When Ralph Lauren CEO Patrice Louvet announced that Alice Delahunt, formerly Burberry’s director of digital marketing, had been hired as the brand’s first chief digital officer, the underlying message was clear.
Finally, the American luxury brand was getting serious about enacting change.
“We are moving urgently to expand our digital presence all over the world,” said Louvet in the announcement. “We have to meet consumers where they are, which is increasingly online, and digital expansion is one critical way we will drive new growth for our business and brand.”
If Ralph Lauren were a different company, this title and the timing of a first hire would be incredibly retrograde. But in luxury fashion, the chief digital officer still has a purpose. It’s the person who can be brought in to buckle down and mature the brand’s digital efforts, and help right ship. At the same time, they signal both internally and externally that real time, energy and money is being invested in digital advancements, and progress is on the horizon.
“This would feel like an irrelevant role but for one caveat: It’s luxury. It’s desperately behind. Having a change agent who can come in with gravitas for a brand that needs it is a positive,” said Chris Paradysz, the founder of digital agency PMX. “If you have access to the CEO, it can be a successful role for a duration of time.”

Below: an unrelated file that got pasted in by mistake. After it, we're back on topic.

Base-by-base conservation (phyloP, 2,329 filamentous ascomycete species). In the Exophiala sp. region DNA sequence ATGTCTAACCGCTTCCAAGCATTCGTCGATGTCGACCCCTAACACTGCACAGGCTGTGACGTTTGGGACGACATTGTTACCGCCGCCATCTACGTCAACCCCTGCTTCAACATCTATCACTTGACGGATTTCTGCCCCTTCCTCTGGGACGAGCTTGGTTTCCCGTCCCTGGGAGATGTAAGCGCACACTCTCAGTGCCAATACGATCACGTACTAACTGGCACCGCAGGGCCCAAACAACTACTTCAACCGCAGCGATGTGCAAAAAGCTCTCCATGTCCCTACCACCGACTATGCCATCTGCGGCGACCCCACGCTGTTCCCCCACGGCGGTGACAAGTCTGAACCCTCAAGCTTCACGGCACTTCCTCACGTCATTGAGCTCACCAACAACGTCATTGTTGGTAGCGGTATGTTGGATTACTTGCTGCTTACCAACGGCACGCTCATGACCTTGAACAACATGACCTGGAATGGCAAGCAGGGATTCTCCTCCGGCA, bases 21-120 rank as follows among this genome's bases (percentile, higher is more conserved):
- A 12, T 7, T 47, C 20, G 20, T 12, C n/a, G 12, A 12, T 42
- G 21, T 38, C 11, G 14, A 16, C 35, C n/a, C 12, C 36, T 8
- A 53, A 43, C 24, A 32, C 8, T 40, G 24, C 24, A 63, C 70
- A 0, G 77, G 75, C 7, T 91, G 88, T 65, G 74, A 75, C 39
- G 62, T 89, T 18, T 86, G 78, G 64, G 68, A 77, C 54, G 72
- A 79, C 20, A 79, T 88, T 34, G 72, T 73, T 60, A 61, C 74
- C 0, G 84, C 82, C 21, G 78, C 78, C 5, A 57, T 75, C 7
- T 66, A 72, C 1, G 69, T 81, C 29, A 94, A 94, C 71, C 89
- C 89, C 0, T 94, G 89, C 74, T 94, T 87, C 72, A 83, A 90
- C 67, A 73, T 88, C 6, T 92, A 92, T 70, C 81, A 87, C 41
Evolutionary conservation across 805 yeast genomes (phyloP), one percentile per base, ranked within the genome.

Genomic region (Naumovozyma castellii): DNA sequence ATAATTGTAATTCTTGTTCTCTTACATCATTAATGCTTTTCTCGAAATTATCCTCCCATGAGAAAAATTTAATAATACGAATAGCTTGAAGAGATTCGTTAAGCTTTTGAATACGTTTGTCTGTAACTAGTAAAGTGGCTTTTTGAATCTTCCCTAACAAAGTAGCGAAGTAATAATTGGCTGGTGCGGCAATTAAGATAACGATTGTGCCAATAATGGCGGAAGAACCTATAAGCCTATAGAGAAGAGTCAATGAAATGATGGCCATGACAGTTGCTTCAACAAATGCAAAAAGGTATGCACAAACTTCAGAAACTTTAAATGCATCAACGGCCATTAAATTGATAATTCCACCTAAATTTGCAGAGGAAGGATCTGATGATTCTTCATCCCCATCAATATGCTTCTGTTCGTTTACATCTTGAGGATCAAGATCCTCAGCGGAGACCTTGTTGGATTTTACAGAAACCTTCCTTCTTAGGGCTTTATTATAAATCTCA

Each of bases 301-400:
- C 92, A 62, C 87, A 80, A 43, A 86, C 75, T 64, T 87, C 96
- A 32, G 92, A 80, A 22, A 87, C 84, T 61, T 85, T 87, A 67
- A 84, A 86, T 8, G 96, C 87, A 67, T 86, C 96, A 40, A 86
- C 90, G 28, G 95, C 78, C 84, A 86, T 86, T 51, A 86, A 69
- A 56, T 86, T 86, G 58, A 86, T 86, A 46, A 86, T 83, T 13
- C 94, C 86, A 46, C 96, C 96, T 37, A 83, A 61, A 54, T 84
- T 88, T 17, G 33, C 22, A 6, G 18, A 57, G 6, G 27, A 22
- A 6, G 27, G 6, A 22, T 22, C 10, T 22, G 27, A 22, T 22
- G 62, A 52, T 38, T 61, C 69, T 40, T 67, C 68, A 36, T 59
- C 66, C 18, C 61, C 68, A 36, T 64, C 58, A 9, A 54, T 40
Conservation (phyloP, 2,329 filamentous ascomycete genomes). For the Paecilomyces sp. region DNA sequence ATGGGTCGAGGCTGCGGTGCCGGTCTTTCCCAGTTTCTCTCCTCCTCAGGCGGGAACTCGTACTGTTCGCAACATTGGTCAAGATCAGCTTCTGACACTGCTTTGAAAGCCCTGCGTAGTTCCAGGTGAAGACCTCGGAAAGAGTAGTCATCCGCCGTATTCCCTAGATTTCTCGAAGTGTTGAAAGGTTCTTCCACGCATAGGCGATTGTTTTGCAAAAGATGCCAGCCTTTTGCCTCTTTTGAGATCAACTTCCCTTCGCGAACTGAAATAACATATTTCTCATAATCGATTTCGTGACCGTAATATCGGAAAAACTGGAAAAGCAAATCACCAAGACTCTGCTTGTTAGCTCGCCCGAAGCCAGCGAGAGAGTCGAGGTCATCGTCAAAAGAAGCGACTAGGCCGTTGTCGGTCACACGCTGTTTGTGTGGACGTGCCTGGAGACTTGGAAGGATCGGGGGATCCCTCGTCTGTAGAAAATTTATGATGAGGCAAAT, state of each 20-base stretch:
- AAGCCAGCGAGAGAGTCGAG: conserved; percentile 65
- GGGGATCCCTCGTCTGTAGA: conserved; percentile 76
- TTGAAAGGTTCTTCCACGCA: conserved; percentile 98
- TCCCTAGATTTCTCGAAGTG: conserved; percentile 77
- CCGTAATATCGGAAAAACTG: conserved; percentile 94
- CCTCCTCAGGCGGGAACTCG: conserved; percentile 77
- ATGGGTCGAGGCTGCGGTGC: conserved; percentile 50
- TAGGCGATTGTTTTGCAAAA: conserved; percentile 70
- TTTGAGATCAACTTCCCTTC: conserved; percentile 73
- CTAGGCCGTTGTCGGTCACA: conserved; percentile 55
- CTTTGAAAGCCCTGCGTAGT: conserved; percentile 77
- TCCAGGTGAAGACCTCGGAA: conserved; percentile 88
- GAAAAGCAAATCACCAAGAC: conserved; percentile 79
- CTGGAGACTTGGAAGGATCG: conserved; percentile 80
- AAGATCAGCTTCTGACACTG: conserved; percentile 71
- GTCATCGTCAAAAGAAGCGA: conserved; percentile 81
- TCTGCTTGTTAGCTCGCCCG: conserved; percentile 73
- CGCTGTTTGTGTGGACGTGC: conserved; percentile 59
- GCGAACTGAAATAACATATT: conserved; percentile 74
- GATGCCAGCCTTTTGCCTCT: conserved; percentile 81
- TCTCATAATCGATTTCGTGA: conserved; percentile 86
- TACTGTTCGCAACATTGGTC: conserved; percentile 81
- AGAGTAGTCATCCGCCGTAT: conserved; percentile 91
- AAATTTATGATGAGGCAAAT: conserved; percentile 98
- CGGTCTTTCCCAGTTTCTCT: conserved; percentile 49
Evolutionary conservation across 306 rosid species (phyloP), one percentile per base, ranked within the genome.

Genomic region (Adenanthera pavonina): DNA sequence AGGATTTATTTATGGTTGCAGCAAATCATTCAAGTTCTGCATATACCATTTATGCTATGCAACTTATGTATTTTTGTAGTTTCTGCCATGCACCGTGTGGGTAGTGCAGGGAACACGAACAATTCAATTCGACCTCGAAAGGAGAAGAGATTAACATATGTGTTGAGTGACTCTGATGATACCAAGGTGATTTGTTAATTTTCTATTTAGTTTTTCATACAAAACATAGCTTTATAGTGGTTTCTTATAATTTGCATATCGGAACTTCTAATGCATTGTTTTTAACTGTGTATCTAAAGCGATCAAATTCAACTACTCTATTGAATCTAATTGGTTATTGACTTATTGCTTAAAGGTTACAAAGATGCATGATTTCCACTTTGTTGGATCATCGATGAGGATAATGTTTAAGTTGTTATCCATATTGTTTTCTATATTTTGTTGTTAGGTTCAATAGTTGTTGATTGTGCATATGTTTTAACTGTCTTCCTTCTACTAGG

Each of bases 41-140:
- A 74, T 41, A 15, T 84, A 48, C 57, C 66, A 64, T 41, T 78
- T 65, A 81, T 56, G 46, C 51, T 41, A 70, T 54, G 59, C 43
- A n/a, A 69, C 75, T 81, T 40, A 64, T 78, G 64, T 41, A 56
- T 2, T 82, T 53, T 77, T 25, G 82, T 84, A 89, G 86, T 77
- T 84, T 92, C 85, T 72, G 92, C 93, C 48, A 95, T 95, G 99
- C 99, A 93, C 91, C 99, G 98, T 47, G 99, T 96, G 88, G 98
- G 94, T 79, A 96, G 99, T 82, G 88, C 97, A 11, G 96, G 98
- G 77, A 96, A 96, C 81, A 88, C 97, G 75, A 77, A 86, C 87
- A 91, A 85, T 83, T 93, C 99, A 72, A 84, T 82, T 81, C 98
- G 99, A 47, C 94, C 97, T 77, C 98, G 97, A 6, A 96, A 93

Delahunt will be reporting to Louvet, whose enthusiasm for the new role is meant to inspire confidence. For Delahunt, there’s a lot of work to be done. During the company’s most recent call with investors, Louvet laid out the work Ralph Lauren was doing to get up to speed in digital across all fronts: increase digital wholesale and direct retail sales, increase digital marketing spend, drive e-commerce platform management, and improve its presence on social platforms like Facebook, WeChat, Youku and Instagram.
But even in a digitally stunted industry like luxury, the role of the chief digital officer has a seemingly unavoidable expiration date.
The Frankenstein role
In a November study, technology research firm Gartner predicted that across all industries, hiring for the CDO position will peak in 2019 and, by 2025, phase out entirely. The study estimated that 15 percent of large enterprises have a CDO.